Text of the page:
By Kitty Hinkle
But Moses said to God, “Who am I that I should go to Pharaoh, and that I should bring the children of Israel out of Egypt?”
(Exodus 3:11, NKJV)
Do you ever feel like saying, “who am I?” like Moses did? Do you ever feel like you’re so mired in the day to day of managing life without your spouse that it’s hard to see beyond it?
Yesterday I wrote about how surprised I was at being able to put into words plans for a future beyond kids.
If you are just visiting this week for the first time, try starting at Part One and continue until you reach today’s posting.
Here are the five parts to this series:
Three years ago I couldn’t imagine a future without Tom. How did I manage to form a plan in my heart while caught up in the job of raising four kids?
Caught up is an understatement. I’m sure you’ve had a lot on your plates too. When we’re left with kids to raise alone and family affairs of the deceased spouse to untangle and manage, the process of life can become arduous and slow. You might have a hard time seeing a vision or purpose beyond the daily mundane.
I bet Moses felt that way. Last week at our church, a pastor pointed out the frustration Moses must have felt when he first left Egypt. He had been trained as a prince of Egypt only to spend forty years as a simple shepherd. As he tended sheep and wondered over his unused princely skills, I bet he didn’t realize the changes going on inside of him. Author/speaker Michael Kelley wrote a fabulous article about desert experiences and how God uses them in your life to prepare you for something. You might want to read it here. He explains how forty years in the Sinai desert as a shepherd softened Moses’ heart and prepared him for the years ahead when he led his people through the same desert.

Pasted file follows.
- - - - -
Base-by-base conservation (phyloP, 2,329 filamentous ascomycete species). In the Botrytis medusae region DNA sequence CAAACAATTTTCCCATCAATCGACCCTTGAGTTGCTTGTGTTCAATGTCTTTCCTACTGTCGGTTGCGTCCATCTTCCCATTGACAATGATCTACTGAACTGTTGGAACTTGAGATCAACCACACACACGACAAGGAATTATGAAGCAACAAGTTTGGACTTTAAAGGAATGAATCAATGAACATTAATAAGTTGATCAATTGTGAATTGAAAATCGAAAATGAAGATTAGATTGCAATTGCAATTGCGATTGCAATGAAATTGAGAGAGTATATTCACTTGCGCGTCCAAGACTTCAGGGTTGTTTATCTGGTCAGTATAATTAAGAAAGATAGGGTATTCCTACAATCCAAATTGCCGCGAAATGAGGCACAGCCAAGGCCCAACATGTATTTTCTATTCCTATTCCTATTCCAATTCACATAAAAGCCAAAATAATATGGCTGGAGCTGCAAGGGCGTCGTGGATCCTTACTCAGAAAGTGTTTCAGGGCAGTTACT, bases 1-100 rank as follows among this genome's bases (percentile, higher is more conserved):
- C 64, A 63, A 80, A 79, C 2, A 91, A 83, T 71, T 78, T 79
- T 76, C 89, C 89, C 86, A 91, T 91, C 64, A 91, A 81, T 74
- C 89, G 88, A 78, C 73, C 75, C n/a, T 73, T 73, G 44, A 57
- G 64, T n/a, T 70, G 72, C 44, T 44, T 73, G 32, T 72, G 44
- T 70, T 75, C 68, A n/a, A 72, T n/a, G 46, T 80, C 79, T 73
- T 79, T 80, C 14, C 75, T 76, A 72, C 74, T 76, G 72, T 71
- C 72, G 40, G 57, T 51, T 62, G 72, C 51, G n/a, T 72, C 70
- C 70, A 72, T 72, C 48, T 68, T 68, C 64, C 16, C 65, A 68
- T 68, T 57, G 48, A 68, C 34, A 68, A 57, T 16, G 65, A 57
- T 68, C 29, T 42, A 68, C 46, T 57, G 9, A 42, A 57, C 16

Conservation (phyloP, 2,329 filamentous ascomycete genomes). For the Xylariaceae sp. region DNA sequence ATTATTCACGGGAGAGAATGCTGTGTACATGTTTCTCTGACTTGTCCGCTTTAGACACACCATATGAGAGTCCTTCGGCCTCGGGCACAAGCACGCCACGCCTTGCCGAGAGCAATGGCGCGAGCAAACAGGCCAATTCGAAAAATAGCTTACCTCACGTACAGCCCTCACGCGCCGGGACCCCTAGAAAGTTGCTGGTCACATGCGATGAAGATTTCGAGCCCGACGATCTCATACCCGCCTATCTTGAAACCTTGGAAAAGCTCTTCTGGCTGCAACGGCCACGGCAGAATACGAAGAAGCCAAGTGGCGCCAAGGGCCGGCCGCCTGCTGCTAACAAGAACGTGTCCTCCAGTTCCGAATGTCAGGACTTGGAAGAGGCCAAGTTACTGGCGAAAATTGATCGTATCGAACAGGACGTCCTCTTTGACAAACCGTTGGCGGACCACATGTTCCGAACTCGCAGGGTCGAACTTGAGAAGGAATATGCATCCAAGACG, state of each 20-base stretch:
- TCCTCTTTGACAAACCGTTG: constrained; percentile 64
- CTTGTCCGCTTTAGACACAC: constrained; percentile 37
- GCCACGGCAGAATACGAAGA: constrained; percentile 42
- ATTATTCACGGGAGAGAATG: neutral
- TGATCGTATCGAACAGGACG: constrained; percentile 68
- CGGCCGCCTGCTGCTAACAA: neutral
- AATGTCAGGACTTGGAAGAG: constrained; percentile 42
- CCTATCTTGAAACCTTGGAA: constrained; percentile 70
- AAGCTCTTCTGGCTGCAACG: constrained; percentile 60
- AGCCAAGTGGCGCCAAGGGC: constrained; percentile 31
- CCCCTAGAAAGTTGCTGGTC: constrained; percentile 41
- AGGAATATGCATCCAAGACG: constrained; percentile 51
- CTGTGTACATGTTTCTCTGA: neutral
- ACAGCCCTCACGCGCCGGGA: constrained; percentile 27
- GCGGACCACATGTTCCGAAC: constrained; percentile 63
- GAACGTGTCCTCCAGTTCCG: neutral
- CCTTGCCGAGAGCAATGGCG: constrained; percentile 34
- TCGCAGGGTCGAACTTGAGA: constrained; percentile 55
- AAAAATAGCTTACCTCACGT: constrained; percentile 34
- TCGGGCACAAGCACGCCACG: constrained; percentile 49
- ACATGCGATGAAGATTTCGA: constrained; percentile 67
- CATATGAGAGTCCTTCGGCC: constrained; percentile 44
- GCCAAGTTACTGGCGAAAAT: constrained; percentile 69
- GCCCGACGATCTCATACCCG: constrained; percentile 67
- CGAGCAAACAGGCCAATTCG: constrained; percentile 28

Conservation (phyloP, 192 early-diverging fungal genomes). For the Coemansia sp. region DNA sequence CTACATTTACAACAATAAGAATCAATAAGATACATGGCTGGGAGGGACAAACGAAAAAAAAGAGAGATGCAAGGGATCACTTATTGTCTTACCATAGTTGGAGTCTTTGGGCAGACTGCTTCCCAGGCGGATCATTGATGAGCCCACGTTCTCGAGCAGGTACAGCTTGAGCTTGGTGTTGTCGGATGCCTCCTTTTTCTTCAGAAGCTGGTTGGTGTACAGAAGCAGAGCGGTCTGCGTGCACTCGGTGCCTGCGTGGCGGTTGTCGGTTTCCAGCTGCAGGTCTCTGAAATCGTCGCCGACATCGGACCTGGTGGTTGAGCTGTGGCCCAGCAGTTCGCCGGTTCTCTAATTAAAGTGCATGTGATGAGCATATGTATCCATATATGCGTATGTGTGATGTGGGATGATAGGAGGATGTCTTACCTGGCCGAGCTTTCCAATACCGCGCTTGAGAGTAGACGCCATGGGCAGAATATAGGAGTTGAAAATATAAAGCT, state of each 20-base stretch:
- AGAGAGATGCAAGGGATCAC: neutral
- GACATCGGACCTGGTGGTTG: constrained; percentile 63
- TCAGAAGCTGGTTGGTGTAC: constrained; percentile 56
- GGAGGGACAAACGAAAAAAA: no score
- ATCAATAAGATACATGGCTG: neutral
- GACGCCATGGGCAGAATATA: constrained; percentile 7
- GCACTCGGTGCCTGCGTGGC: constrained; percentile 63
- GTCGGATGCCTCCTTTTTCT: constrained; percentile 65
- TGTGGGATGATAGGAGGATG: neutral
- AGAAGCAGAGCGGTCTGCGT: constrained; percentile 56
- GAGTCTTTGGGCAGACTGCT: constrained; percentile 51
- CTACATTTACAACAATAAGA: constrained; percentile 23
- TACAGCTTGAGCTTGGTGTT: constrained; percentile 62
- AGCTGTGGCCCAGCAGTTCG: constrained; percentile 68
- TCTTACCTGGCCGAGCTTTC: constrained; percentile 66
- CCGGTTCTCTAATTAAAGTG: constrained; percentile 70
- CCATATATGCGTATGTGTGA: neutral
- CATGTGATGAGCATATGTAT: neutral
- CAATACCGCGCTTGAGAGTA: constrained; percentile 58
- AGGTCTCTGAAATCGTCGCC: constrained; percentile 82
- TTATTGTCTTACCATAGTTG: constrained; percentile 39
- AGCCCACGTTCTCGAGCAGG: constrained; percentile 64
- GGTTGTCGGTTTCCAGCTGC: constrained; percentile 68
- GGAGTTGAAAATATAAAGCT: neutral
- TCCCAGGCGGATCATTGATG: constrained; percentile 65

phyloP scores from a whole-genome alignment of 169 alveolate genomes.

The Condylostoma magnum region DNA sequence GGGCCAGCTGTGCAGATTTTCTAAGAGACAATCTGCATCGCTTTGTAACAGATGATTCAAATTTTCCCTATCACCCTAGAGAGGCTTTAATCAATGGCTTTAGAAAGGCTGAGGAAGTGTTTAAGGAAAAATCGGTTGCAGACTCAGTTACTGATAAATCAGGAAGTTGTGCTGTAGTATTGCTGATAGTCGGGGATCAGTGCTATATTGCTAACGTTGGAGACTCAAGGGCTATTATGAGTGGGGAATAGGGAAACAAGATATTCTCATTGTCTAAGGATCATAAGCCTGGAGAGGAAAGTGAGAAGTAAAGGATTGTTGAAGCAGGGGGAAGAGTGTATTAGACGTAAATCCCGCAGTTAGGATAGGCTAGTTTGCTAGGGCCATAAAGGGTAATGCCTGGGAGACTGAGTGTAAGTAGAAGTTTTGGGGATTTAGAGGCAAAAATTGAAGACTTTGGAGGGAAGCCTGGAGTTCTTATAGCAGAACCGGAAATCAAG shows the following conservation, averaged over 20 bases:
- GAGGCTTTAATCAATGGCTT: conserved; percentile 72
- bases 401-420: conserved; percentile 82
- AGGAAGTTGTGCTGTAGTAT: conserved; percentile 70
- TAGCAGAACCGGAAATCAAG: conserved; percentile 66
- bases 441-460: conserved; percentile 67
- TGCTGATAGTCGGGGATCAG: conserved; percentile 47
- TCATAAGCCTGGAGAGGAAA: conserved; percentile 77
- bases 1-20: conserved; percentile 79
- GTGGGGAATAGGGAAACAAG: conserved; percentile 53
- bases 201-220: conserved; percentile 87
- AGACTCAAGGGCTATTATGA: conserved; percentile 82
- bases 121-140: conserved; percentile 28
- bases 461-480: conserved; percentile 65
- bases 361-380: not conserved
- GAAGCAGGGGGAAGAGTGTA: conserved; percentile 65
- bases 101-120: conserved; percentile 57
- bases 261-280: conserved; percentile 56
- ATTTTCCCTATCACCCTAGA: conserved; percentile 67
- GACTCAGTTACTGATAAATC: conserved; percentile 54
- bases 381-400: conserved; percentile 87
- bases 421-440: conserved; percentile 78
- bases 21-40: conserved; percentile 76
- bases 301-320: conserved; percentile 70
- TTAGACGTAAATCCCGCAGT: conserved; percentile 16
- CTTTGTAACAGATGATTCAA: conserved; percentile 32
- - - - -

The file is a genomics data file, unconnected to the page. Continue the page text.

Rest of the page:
There are times when I get lost in the tasks of the day and wonder if I can ever see the light at the end of the tunnel. But it’s in those tasks where God is working on my future plan, not holding my plan back.
When I raise the boys with a God focus, the values I want to see in the boys are the same values I need for a healthy future for myself. By applying those values to them, I’m equally building them in myself. It’s kind of like Moses, in carrying out his duties as a shepherd year after year, shed his prideful nature and strengthened his surrender to the Lord. Applying God’s values to the kids is strengthening my values and vision for a future. Here are some examples:
- Writing – The written word is precious to me and gives me that creative outlet. I’ve encouraged the boys to begin writing. In turn, they’ve encouraged me to finish my novel’s draft manuscript and take on as many writing projects as I can handle. Who knows what career can come from that?
- Travel and mission work– I want my boys have travel experiences, so I take them all over the country. I’m adding mission work to the travel because it’s so important to build the character of service in the boys. Next month I take my boys to an Appalachian mission trip. We serve in soup kitchens every few weeks and I help out with the Youth team at church.
- Forethought and planning – We needed to support our mission trips so I’ve started a small fund raising operation. I want my boys to learn how to think ahead and plan for the future, so I talk with my teens a little about our finances. It’s gotten me planning my own financial future.
- Health and Wellness – I want to keep up with the boys and be strong so I take them with me to the YMCA where I do a Pilates workout several times a week.
Do you see how settling into my role raising the boys put into place some of the building blocks for a future? When my friend asked about my future plans, I only leaned on what’s been developing inside of me through where the Lord has placed me. Really, the future beyond my raising boys shouldn’t wait. It starts with how I’m raising the boys.
I sat at the restaurant with my friend—my thoughts spilled all over the table. They seemed so clear to me as I spat them out, but now out in the open they seemed lost in the confusion of clanging dishes and background music.
My friend scratched her head. She seemed to think something was missing. “But what about a career?” she asked. More on that tomorrow.